Several studies have shown that commercial venues (e.g., bars, bathhouses) are appropriate settings for conducting HIV prevention education campaigns [12]. By contrast, conducting HIV prevention outreach in public settings is more controversial. Previous studies suggest that sexual behavior in public parks is highly secretive and occurs most often in secluded areas [30]. While these circumstances are challenging, a first step would be to implement discreet and appropriately placed condom vending machines and educational posters in public spaces that these men are known to frequent.

Our findings have several limitations. Although the sample was relatively large, our reliance on volunteers potentially limits generalizability. Data for sexual risk and drug use behaviors were self-reported, which might have resulted in underreporting. In the absence of prospective, longitudinal data, we cannot draw any conclusions regarding causal relationships between HIV risk behaviors and participants' use of sexual venues. Also, this research did not assess the extent to which participants had sex in these and other venues when not "high" on methamphetamine. Finally, this research used a two-month assessment window, which limits the reporting of activities. Some men might have been placed in a different sexual venue category if a longer recall period had been considered.

Conclusions

These analyses enhance our understanding of the relationship between the use of different sexual venues and HIV risk behaviors in a sample of HIV-positive, MSM who had sex when they were "high" on methamphetamine. From a prevention perspective, ways must be found to promote safer sex in public venues. Structural interventions (such as condom machines) and social marketing campaigns are avenues that should be formally evaluated. Altering the "built environment" to discourage sex in public venues (e.g., removing doors in restrooms) may have the unintended consequence of driving men further underground and thus making them even less accessible to safer sex messages. Community interventions that promote acceptance of MSM lifestyles and address depressive symptoms and social stigma may be the best long-term option for reducing the need that some men feel to seek sex in public spaces. Further investigation should seek to enhance our understanding of the cultures that develop around venues where some HIV-positive men engage in sex in the context of methampethamine use. Research is also warranted into factors that are potentially modifiable (e.g., living arrangements, sexual compulsivity) to determine if attendance at risky sexual venues and concomitant HIV risk behaviors can be reduced by ameliorating these factors.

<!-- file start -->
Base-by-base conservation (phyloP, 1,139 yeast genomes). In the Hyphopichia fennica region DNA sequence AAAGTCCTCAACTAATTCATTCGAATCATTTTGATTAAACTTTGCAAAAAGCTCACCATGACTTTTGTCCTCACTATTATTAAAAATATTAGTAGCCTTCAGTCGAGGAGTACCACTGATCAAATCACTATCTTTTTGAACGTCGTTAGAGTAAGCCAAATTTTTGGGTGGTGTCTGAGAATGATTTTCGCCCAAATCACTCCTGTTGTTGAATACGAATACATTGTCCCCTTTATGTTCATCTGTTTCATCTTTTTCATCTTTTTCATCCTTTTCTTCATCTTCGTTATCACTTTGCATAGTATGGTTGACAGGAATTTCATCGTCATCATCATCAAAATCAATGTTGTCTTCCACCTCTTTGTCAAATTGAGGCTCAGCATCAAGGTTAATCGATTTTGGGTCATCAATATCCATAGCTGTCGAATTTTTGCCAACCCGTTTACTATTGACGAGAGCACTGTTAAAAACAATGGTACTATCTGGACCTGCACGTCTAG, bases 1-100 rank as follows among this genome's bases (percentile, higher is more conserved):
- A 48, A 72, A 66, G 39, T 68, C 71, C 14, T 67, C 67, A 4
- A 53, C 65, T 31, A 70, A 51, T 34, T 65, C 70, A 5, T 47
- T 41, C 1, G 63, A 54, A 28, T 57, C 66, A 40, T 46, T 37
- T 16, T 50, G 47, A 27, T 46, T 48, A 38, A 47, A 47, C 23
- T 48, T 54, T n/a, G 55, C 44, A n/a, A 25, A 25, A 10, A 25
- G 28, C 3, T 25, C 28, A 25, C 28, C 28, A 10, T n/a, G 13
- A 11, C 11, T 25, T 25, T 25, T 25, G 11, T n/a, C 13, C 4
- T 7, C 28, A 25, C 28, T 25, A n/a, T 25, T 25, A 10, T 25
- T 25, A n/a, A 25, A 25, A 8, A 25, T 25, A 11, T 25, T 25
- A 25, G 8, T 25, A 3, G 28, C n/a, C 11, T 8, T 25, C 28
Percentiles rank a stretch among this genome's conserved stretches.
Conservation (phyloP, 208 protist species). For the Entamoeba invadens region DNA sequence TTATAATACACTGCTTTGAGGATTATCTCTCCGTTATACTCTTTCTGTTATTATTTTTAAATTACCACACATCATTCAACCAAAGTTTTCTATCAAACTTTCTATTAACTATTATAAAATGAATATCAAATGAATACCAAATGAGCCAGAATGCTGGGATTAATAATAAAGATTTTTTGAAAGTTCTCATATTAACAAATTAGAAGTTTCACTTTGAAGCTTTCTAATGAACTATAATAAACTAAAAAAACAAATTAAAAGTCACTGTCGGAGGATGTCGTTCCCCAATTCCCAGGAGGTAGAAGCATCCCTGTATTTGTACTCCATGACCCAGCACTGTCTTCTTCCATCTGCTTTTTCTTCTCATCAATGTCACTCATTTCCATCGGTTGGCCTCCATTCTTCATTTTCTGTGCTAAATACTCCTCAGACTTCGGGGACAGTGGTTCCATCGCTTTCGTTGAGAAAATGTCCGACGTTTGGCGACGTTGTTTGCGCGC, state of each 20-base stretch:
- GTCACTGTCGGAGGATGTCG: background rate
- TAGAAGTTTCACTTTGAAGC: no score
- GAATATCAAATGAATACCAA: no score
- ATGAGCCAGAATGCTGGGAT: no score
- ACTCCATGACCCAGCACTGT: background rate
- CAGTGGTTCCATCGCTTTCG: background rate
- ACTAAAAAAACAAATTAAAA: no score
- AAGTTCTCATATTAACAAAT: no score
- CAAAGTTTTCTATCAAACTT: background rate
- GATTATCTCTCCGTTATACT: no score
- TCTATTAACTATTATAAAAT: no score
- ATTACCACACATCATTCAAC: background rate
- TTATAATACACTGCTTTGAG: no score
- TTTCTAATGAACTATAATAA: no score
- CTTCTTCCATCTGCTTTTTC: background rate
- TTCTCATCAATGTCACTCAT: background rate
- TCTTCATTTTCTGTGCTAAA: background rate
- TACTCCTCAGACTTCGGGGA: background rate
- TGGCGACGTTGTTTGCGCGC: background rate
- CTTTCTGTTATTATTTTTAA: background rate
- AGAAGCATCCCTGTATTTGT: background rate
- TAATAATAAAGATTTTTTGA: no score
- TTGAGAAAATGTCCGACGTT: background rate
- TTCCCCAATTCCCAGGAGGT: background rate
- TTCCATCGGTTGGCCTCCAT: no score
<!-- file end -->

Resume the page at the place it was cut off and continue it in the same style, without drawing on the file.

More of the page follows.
Competing interests

The authors declare that they have no competing interests.

Authors' contributions

SJS performed the analysis and wrote the first draft of the manuscript. SAS assisted in interpreting the analysis and in drafting the manuscript. JZ supervised data collection and assisted in drafting the manuscript. TP designed the intervention study, helped interpret the analysis results, and assisted in writing the manuscript. All authors read and approved the final manuscript.

Acknowledgements

We would like to thank the participants for their contribution to this research, as well as Brian Kelly for his assistance with editing the manuscript.

This report is based on research funded by the U.S. National Institute of Drug Abuse (R01 DA021115 - all authors). Additional funding was provided by the U.S. National Institute of Mental Health (R01 MH61146 - all authors; P50 MH45294 - TP); the U.S. Department of Veterans Affairs (TP); and the State of California's University-Wide AIDS Research Program (IS02-SD-701 - TP). None of these agencies was involved in designing the underlying study, in collecting, analyzing, or interpreting the data, in writing the manuscript, or in the decision to submit the manuscript for publication.

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Pre-publication history

The pre-publication history for this paper can be accessed here:

http://www.biomedcentral.com/1471-2458/10/178/prepub